After the White comes in there is a complex of shallow islands and lots of shallow back channels. Conventional wisdom has you stay river right for about 8km after the White, then crossing in the main channel aiming for an obvious triangular cliff on the left side, then staying left for a bit.
Then you are into the Stewart River confluence. The Stewart does not have a delta like the White, but it comes in in several separate channels. And the Yukon here is a shifting mess of channels and sandbars.
After the Stewart, the river has a number of big and small islands and good, indifferent, and poor channels. Navigation is important. And the river changes from year to year.
The 60 Mile monitoring point, if it is manned, will be on the right side of the upstream end of the little island just by where the 60 Mile river comes in. You want to be on the right side of this island even if you took a back channel through or behind the big island that is almost a penisular which is a couple of kilometres upstream of 60 Mile on the left side of the river.
60 Mile to Dawson
The last section of the race takes between 4:30 and 6:00. From 60 Mile to about 10 Km past Indian River the river is almost braided. There are Islands and channels and they shift. In the 5 Km before Indian River, there are sand bars that may or may not be exposed in mid channel dividing the river, possibly invisibly, into two or three channels. And the river is wide, well over 1 km wide. An intimidating section of river that is a fore taste of what the Yukon does well down stream of Dawson in what are called the Flats.
The 5 or so kilometres around where Indian River comes in there is another complex of islands that slowly change. And peter out into sand bars.
After that the river gets a grip on itself and reverts to the big channels and big islands pattern you had before Coffee Creek. Watch out for the welcome sight and sound of Dawson. You can catch tantalising glimpses of the Moosehide Slide above town from some distance upstream. It takes real skill and dedication to miss Dawson, but it has been done. It will not be dark here whatever time you come in.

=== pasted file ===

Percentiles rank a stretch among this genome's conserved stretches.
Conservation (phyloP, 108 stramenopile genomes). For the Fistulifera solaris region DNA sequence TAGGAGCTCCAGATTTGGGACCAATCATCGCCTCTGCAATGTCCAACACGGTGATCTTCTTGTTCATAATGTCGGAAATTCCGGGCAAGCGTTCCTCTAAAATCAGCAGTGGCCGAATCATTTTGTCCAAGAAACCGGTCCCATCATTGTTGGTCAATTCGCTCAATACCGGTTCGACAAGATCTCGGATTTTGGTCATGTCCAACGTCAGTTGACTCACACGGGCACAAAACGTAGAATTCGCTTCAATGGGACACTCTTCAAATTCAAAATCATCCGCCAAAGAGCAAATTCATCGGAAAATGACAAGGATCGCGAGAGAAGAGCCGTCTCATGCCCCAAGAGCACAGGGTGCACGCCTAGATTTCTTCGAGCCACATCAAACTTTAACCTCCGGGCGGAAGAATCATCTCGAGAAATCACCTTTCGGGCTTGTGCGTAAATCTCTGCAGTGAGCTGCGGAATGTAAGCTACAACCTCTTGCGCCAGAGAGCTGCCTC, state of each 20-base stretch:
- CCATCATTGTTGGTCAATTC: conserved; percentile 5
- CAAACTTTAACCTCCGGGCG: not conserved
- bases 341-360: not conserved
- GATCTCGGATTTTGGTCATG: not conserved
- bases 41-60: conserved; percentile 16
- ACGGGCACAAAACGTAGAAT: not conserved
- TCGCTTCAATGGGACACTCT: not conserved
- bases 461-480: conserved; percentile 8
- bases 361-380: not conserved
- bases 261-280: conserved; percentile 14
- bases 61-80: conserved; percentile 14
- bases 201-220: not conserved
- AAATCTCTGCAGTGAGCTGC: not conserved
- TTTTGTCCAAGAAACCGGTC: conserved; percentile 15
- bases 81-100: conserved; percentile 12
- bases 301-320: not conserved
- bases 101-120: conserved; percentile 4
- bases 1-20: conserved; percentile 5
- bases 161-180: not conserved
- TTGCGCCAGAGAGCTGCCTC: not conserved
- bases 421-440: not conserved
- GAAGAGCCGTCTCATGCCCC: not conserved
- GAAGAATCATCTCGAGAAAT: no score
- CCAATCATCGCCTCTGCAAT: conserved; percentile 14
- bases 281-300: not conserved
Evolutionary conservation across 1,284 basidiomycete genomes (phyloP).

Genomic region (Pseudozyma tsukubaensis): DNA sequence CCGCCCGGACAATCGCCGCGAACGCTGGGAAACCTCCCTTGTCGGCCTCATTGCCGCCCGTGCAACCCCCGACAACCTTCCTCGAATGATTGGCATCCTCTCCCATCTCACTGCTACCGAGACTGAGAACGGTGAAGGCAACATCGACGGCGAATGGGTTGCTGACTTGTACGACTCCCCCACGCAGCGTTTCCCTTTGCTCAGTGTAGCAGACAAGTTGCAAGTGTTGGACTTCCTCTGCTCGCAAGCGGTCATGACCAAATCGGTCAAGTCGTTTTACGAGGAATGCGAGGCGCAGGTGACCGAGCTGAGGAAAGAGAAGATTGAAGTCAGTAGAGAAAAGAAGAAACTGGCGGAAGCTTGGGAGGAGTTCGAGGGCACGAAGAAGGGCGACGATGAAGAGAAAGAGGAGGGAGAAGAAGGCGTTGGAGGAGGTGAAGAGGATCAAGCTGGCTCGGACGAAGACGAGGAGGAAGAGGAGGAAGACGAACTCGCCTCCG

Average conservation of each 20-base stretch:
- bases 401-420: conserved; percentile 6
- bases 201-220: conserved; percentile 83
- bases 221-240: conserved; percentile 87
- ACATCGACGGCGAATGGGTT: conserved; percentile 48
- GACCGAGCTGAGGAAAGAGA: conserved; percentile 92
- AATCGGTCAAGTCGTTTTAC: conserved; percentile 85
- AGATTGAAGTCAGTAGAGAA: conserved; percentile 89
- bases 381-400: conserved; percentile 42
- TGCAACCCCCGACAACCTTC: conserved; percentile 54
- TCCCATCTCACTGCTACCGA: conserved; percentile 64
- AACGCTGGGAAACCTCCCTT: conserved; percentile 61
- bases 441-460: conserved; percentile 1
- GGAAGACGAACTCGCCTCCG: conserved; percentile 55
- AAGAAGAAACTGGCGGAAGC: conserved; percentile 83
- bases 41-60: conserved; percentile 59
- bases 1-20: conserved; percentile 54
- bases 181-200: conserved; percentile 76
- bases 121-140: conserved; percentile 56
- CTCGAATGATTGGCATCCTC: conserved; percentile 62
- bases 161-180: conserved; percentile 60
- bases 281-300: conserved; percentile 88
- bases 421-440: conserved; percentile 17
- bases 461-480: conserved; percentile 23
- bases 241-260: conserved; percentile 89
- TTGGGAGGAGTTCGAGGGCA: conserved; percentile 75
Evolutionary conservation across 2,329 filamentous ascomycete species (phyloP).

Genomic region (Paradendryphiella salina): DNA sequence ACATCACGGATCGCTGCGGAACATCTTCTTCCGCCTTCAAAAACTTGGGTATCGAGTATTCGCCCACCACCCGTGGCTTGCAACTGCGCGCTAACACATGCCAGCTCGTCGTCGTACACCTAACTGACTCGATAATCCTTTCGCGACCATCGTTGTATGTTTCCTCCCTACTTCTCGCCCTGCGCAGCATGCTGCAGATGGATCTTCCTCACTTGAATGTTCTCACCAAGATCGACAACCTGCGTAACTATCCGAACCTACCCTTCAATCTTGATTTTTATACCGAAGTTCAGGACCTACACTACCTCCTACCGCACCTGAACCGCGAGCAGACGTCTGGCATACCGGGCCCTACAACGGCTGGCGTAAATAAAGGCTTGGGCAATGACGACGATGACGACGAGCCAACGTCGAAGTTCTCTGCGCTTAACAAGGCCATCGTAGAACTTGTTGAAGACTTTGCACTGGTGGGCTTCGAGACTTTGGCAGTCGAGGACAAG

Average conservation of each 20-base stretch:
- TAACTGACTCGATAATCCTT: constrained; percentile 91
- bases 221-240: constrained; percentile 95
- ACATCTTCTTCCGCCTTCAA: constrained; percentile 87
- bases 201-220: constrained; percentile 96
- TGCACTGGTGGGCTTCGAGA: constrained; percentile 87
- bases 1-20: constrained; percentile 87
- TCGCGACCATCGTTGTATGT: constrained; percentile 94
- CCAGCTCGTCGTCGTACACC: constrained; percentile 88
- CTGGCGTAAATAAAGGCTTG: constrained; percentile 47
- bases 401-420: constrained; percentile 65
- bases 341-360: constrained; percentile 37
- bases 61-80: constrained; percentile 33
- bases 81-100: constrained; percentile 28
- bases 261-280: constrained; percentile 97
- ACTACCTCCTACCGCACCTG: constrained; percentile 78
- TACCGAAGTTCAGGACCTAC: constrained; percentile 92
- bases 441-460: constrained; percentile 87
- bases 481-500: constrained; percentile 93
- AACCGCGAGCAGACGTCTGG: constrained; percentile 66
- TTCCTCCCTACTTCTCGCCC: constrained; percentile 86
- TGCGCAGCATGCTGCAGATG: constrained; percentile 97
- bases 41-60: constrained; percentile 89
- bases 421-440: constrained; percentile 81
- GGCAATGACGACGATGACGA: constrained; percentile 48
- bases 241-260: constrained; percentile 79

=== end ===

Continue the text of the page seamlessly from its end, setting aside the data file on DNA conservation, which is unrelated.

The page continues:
As you approach Dawson the first thing you see is the Moosehide Slide on the hillside behind the town. Once you are round the final big bend you still have to pass the mouth of the Klondike River then another 750 metres and you pass the timing line. In the spring the Klondike dumps a load of silt into the Yukon, so the Yukon is shallow and slow on the right side but at race time, for a change, the river feeding in is pure and bright and clean and it is the Yukon that is the silt laden turbid river. If you are racing hard at this point, you might want to be on the left side of the river until the finish line before working back across to the dock. The Current mid river is fairly strong and if you are there you won’t have to work nearly as hard to get to the dock. A lot of boats limp into Dawson coming along the right shore. There is no current there. In fact, it might be going backwards.
The dock is about 250 metres downstream of the timing line on the right side of the river. You have to go past the jetty where there may be a tour boat tied up. You turn in downstream of this jetty and come in to the beach where you will be congratulated by your adoring fans and will have one last gear inspection. If you do not want to clean and pack your boat immediately you can take it out of the water and put it somewhere out of the way. There is limited space and you may find that out of the way spaces are in very short supply.
At some point you need to pack up and take your stuff away. If you were in your own boat, do what you want with it.
If it is one of the River Quest’s rental boats, clean it and ask the volunteers for specific instructions. Your boat needs to be inspected and signed off and the spray deck returned to us otherwise you will not get your damage deposit back.
If it is a boat belonging to one of the outfitters, follow whatever instructions they gave you.
There is lots of activity down at the dock. Feel free to hang around and help, or come up to the timing area where there will be an arrivals board showing when boats are due in.